Professional Ramifications of Sexual Harassment

Sexual harassment in the workplace effects women for years, if not their whole lifetime, after the incident. Beyond the initial embarrassment women feel their trauma manifests into long-term social, economic, and mental health problems. The most immediate effect sexual harassment has in the workplace is ostracism, especially after a woman steps forward with her account. Ostracism occurs when the survivor of harassment is not included in work functions ranging from group messages to training. When one is excluded from a group they experience lower levels of social acceptance. Without social acceptance, one of the bases of Maslow’s Hierarchy of Needs, one experiences a plethora of additional psychological symptoms. This fear of exclusion is so powerful that many women would rather delay or not report their harassment to minimize the social backlash from fellow employees [8].

In order to combat feelings of isolation, Tarana Burke created Me Too so that women who experienced abuse could have a support system and to empathize with this struggle. Ultimately, the expansion of Me Too helped women step forward with their stories of harassment and reinforced the shared experience of feeling alone is unfortunately very common among women who faced harassment [8].

Economic hardship is directly tied in with ostracization. For many women, being omitted for company events and opportunities took a toll on their career advancement. This means that they were excluded from important training or not given opportunities to gain new clients or sales [8]. This isolation adds on to the already hostile work environment created by the harasser. As a result, 38% of women have expressed that they have left their job prematurely due to factors related to harassment and 37% felt that leaving their job hindered the professional advancement. When a woman leaves her job prematurely or alters the hours she works to avoid unpleasant behavior she loses out pay and the ability to gain wealth [9].

Anita Hill faced both economic and social hardships after speaking out against Supreme Court Justice Clarence Thomas. Hill, who was a professor of law at The University of Oklahoma. Upon her return to the university, she faced backlash from students and faculty alike receiving racist letters and pleas for her resignation. Within her professional sphere, her peers started distancing themselves from her harming her career. Ultimately, she left her tenured post at University of Oklahoma and her home state to remove herself from the turmoil [8].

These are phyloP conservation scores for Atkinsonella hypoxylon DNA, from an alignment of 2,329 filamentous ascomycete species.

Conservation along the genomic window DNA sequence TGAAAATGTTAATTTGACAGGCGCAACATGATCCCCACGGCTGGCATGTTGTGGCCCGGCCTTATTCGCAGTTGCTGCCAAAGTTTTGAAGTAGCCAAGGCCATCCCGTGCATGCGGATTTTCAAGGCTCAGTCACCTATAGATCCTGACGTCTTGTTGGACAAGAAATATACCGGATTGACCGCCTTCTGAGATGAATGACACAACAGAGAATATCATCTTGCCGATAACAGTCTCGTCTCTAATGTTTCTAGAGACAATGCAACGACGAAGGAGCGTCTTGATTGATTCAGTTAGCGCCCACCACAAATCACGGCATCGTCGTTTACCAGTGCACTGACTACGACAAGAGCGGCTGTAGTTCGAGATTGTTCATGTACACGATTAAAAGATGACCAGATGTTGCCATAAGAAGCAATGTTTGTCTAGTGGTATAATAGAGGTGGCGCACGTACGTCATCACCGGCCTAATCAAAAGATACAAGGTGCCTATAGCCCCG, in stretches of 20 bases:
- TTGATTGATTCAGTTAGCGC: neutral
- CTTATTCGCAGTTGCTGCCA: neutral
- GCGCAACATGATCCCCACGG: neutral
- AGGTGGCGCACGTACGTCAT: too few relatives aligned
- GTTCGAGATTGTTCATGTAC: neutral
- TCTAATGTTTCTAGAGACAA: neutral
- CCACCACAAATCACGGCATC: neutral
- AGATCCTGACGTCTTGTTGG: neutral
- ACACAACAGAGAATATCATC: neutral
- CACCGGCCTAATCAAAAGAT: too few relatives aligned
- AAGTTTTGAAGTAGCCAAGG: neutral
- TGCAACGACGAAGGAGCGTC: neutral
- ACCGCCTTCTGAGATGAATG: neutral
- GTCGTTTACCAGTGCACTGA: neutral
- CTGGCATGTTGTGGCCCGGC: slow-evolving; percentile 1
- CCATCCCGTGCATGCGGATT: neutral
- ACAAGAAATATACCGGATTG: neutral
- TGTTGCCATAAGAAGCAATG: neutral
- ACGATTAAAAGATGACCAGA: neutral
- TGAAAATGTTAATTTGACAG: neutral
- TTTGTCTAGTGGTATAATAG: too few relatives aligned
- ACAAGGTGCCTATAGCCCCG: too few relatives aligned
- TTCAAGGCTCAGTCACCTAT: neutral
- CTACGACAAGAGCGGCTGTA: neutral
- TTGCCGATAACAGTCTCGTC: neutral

Experiencing sexual harassment leaves a lasting impact on mental health. Sexual harassment itself can be traumatizing. Some of the effects include anxiety, depression, burnout, low self-esteem, and lower life satisfaction. These effects can be dramatically increased depending on whether women report their harasser or not [10]. As mentioned earlier, women who report their harasser and face backlash from their peers see “lower feelings of belongingness” which ultimately affects mental health [8]. As a result, women who respond “confrontationally” to sexual harassment (reporting the perpetrator) experience higher levels of distress implying “direct action may result in further stress and health risks” [10]. These prolonged feelings of stress lead to lower satisfaction in the workplace that may influence a woman’s choice to leave her job entirely [9]. Sexual harassment has a variety of lasting effects that ultimately serve as a barrier to further professional progress for women. 


8.Brown, Stephanie E. V. and Jericka S. Battle. "Ostracizing Targets of Workplace Sexual Harassment before and After the #MeToo Movement." Equality, Diversity and Inclusion: An International Journal 38, no. 1 (2019): 53-67. doi:

9.AAUW Report Documents the Long-Lasting Negative Impact of Workplace Sexual Harassment. Bartonsville: BruCon Publishing Company, 2020.

10.Van De Griend, Kristin,M., Deanne K. Messias, and Hilfinger. "Expanding the Conceptualization of Workplace Violence: Implications for Research, Policy, and Practice." Sex Roles 71, no. 1-2 (07, 2014): 33-42. doi:

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